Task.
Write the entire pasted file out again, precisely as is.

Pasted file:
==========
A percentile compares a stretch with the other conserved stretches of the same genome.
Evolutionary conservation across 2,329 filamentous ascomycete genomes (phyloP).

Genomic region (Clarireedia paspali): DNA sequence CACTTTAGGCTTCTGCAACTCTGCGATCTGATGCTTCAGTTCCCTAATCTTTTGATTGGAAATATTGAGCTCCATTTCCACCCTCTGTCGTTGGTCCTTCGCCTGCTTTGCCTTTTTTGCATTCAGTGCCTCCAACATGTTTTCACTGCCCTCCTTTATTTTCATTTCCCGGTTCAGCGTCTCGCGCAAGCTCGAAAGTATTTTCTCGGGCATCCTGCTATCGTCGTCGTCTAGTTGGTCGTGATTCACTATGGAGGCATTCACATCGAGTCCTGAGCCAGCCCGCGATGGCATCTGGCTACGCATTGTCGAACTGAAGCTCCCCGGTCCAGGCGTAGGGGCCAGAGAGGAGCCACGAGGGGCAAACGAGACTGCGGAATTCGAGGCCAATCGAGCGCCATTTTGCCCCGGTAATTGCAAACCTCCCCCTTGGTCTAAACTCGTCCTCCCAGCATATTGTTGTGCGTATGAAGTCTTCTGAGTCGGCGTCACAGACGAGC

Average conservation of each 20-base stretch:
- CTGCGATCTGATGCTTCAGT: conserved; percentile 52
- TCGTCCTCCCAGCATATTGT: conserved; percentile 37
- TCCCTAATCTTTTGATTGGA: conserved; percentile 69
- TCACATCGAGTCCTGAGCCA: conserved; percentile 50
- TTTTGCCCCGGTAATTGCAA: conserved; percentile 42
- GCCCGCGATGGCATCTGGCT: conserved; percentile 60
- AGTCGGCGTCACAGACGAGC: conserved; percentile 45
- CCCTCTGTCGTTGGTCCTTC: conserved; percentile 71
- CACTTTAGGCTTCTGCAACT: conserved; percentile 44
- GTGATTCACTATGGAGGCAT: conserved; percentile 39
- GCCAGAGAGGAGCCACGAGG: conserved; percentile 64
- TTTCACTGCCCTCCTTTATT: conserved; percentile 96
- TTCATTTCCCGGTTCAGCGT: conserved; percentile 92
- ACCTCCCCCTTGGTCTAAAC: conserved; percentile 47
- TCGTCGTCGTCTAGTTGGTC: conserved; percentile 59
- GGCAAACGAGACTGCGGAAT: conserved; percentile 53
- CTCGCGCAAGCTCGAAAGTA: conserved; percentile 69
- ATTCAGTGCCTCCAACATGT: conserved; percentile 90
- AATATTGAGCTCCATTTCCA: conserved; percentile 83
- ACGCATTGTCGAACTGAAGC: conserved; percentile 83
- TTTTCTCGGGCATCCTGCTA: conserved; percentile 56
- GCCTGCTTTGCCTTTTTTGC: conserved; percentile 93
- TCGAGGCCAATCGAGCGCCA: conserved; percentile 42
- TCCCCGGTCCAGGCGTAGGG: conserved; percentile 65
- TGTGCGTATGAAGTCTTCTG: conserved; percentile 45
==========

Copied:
A percentile compares a stretch with the other conserved stretches of the same genome.
Evolutionary conservation across 2,329 filamentous ascomycete genomes (phyloP).

Genomic region (Clarireedia paspali): DNA sequence CACTTTAGGCTTCTGCAACTCTGCGATCTGATGCTTCAGTTCCCTAATCTTTTGATTGGAAATATTGAGCTCCATTTCCACCCTCTGTCGTTGGTCCTTCGCCTGCTTTGCCTTTTTTGCATTCAGTGCCTCCAACATGTTTTCACTGCCCTCCTTTATTTTCATTTCCCGGTTCAGCGTCTCGCGCAAGCTCGAAAGTATTTTCTCGGGCATCCTGCTATCGTCGTCGTCTAGTTGGTCGTGATTCACTATGGAGGCATTCACATCGAGTCCTGAGCCAGCCCGCGATGGCATCTGGCTACGCATTGTCGAACTGAAGCTCCCCGGTCCAGGCGTAGGGGCCAGAGAGGAGCCACGAGGGGCAAACGAGACTGCGGAATTCGAGGCCAATCGAGCGCCATTTTGCCCCGGTAATTGCAAACCTCCCCCTTGGTCTAAACTCGTCCTCCCAGCATATTGTTGTGCGTATGAAGTCTTCTGAGTCGGCGTCACAGACGAGC

Average conservation of each 20-base stretch:
- CTGCGATCTGATGCTTCAGT: conserved; percentile 52
- TCGTCCTCCCAGCATATTGT: conserved; percentile 37
- TCCCTAATCTTTTGATTGGA: conserved; percentile 69
- TCACATCGAGTCCTGAGCCA: conserved; percentile 50
- TTTTGCCCCGGTAATTGCAA: conserved; percentile 42
- GCCCGCGATGGCATCTGGCT: conserved; percentile 60
- AGTCGGCGTCACAGACGAGC: conserved; percentile 45
- CCCTCTGTCGTTGGTCCTTC: conserved; percentile 71
- CACTTTAGGCTTCTGCAACT: conserved; percentile 44
- GTGATTCACTATGGAGGCAT: conserved; percentile 39
- GCCAGAGAGGAGCCACGAGG: conserved; percentile 64
- TTTCACTGCCCTCCTTTATT: conserved; percentile 96
- TTCATTTCCCGGTTCAGCGT: conserved; percentile 92
- ACCTCCCCCTTGGTCTAAAC: conserved; percentile 47
- TCGTCGTCGTCTAGTTGGTC: conserved; percentile 59
- GGCAAACGAGACTGCGGAAT: conserved; percentile 53
- CTCGCGCAAGCTCGAAAGTA: conserved; percentile 69
- ATTCAGTGCCTCCAACATGT: conserved; percentile 90
- AATATTGAGCTCCATTTCCA: conserved; percentile 83
- ACGCATTGTCGAACTGAAGC: conserved; percentile 83
- TTTTCTCGGGCATCCTGCTA: conserved; percentile 56
- GCCTGCTTTGCCTTTTTTGC: conserved; percentile 93
- TCGAGGCCAATCGAGCGCCA: conserved; percentile 42
- TCCCCGGTCCAGGCGTAGGG: conserved; percentile 65
- TGTGCGTATGAAGTCTTCTG: conserved; percentile 45